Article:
This hip mix of dread and sang-froid, especially when it comes to natural disasters, is crucial to our regional literary and cinematic identity. In hard times, New Englanders may have their flinty stoicism, Southerners their gothic rhapsody and Midwesterners their sandbags. But when it comes to the way we appear to respond to apocalyptic tragedy, citizens of the Golden State seem marked by a grim nonchalance. As bad as things get, we never entirely let go of the idea that a Californian watches his house burn down while standing in his driveway in a pair of Ray-Bans, drinking gin and humming a Doors song.
Of course, this form of interestingness comes at a price, most notably the price of real estate. And the fact that the most at-risk property in the region is also the most expensive makes our apocalypse narratives that much more enticing. "There were no streetlights . . . that was one of the attractions," writes T. Coraghessan Boyle in "The Tortilla Curtain," a novel in which the craggy topography of canyon life obscures the view of unpleasant social realities (though not for long). "The rural feel, the sense that you were somehow separated from the city and wedded to the mountains . . . there were even stars, a cluster here and there fighting through the wash of light pollution."
This "rural feel," authentic enough to include wild animals and hemp sandals yet not so extreme as to involve excessively long airport commutes, is, to many people, the whole point of living in California. The West Coast analog to the sprawling (and rent-controlled) Manhattan apartment with a river for a view and Thomas Pynchon for a neighbor, a house among steep banks of chaparral is what we think about when we think about making it big.
But while New Yorkers compensate for their cramped quarters and ubiquitous vermin with constant announcements about the inferiority of everywhere else, Californians defend their turf with a curious inversion of that method. We use the sure and certain knowledge of impending disaster as a dramatic device. For all the reasons to be here, the best one is that it can seem close to Eden, and for the sake of paradise, we not only accept the cataclysm on the horizon, we embrace it.
It is, of course, unlikely that everyone -- make that anyone -- whose homes were destroyed or threatened this week was able to distract themselves from the tragedy with Heideggerian thoughts about the inevitable hopelessness of existence. We may have a literature and a mythology of cool detachment, but, in real life, people are crying and falling apart and searching in vain for their pets just as they would anywhere.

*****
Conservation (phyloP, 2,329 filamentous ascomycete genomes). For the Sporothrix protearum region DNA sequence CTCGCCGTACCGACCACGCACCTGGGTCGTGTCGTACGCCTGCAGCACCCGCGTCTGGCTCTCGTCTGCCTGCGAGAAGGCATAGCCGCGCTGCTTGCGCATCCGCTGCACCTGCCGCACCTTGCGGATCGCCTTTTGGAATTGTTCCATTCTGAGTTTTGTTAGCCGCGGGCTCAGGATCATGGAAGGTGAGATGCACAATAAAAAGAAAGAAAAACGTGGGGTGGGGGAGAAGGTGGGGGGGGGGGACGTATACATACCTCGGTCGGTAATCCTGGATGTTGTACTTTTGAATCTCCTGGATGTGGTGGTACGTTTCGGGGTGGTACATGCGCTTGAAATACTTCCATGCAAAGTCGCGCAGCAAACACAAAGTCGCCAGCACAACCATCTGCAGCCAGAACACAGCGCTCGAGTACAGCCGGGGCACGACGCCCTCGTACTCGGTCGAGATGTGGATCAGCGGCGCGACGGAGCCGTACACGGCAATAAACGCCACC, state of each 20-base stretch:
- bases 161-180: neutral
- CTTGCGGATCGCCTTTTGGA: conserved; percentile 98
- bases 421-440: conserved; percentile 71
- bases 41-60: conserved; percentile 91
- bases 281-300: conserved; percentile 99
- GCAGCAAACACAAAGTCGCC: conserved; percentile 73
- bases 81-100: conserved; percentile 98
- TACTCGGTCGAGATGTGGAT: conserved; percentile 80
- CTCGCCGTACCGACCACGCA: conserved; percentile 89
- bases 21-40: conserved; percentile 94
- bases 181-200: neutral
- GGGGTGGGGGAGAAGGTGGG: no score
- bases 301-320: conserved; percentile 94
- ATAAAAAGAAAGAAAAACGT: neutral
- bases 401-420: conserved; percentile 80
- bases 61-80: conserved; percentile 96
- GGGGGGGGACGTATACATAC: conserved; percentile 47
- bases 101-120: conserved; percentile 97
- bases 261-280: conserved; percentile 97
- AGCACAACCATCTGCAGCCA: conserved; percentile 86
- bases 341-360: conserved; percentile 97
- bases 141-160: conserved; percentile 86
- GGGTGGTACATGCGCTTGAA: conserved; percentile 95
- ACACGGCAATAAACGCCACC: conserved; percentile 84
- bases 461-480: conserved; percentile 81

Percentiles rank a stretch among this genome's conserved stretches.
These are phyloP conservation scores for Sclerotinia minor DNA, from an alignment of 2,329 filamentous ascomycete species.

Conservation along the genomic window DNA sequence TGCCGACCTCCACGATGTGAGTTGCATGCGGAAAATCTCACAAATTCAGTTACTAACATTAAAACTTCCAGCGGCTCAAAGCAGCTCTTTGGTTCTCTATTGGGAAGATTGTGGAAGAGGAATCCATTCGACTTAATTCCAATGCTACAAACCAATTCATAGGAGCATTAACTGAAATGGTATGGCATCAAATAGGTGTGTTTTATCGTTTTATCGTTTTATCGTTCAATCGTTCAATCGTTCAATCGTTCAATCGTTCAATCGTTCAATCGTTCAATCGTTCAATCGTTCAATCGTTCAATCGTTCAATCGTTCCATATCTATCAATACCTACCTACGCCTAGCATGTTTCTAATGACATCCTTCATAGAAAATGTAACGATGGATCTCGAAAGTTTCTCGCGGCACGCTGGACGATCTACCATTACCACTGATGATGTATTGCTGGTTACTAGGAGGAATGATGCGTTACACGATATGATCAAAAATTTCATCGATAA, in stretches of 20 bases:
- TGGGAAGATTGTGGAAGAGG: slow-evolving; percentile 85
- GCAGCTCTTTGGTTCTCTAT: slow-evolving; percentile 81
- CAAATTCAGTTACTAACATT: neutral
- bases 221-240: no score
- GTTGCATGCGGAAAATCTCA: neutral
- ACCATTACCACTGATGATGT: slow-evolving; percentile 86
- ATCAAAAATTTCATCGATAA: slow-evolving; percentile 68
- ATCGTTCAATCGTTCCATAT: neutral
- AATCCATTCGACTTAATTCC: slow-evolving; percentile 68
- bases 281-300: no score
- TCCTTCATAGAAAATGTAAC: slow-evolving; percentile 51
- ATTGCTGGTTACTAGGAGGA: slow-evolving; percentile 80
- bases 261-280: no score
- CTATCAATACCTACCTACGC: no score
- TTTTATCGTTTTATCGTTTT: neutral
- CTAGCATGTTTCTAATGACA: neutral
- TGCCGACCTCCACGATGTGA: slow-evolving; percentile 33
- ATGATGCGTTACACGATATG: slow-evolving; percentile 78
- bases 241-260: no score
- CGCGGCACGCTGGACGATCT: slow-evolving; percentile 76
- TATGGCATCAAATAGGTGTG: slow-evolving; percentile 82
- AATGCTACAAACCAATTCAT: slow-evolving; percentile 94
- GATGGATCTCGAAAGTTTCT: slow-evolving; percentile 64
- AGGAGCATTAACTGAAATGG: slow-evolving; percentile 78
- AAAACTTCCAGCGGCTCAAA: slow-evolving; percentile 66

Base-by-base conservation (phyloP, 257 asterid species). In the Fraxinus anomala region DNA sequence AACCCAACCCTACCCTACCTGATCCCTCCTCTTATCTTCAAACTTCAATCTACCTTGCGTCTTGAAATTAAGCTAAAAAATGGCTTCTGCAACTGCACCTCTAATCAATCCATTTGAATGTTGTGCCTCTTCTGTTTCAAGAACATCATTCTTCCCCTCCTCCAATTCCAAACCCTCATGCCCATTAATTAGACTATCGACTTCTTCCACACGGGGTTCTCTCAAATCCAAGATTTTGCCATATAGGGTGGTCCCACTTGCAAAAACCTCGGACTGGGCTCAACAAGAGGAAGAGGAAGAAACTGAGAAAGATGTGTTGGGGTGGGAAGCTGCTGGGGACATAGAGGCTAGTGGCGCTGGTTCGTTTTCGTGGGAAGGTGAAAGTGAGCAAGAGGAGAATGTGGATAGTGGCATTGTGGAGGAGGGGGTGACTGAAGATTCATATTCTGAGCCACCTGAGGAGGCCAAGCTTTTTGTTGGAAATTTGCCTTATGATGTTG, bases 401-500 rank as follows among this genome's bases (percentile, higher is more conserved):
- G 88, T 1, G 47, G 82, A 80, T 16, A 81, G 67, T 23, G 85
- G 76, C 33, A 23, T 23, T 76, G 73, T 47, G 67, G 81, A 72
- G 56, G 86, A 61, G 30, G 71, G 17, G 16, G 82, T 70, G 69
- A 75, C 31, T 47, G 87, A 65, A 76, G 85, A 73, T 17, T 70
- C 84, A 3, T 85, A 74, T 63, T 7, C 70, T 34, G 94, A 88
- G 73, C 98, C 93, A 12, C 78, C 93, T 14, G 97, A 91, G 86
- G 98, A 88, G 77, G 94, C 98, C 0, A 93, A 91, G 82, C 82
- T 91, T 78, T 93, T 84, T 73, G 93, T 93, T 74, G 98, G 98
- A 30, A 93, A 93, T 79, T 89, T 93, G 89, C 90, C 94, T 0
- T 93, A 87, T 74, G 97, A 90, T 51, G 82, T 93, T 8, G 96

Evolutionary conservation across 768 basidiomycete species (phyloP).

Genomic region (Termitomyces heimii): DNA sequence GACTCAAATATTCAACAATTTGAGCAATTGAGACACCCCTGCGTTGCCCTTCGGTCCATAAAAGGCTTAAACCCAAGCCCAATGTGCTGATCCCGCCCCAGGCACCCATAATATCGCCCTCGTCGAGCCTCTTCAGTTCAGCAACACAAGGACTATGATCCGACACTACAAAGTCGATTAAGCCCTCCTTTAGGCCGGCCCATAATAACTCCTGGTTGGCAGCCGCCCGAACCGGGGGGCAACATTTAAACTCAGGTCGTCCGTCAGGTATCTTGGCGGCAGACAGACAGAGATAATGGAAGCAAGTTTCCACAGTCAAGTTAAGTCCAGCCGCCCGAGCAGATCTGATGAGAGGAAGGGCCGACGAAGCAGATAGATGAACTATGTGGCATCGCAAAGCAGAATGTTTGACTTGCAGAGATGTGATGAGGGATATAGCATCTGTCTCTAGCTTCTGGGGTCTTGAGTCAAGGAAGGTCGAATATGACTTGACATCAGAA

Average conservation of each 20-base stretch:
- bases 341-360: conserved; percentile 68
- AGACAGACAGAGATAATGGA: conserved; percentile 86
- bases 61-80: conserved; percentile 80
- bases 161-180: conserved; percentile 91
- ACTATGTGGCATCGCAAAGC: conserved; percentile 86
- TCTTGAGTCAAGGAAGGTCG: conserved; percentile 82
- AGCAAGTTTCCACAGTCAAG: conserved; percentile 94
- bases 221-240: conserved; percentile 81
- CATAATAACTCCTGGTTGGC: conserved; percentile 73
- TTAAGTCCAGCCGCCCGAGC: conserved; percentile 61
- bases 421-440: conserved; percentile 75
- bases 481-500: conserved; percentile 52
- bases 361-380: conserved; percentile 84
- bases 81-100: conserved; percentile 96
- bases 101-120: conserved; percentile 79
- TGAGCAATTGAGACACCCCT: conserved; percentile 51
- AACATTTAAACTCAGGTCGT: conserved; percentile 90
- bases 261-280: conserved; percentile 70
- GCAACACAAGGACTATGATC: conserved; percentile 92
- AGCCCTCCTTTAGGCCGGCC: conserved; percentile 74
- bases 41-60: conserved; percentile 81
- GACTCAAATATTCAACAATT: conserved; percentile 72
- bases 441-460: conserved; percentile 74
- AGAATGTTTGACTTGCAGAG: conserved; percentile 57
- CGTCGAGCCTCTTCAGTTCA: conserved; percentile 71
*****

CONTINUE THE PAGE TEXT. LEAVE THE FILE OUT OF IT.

And, of course, it's never just cul-de-sac McMansions and designer homes in Malibu that get in on the calamity. As the week ended, there were nearly 2,000 homes (mountain cabins and suburban ranchettes, mobile homes and landmark castles) destroyed, 79 people injured and at least seven people killed, including four migrants who apparently died while crossing the border. It has been Armageddon-like, and not exactly in a way that demands a Jim Morrison soundtrack.
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Didion called Los Angeles weather "the weather of catastrophe, of apocalypse." Chandler, for his part, described windy Santa Ana nights when "meek little wives feel the edge of a carving knife and study their husbands' necks." This is sexy stuff, but it's also what we use to deny our own role in the mess.
Yes, Mother Nature is mercurial, and yes, the winds that blow in from the desert have certain otherworldly qualities. But to become over-reliant on our disaster mythology, as poetic as it is, is to carry on a heedless romance with California rather than the respectful, mature relationship that ought to develop at some point in the love affair.
Didion wrote, "We tell ourselves stories in order to live." But in order to live here, we also need cliches.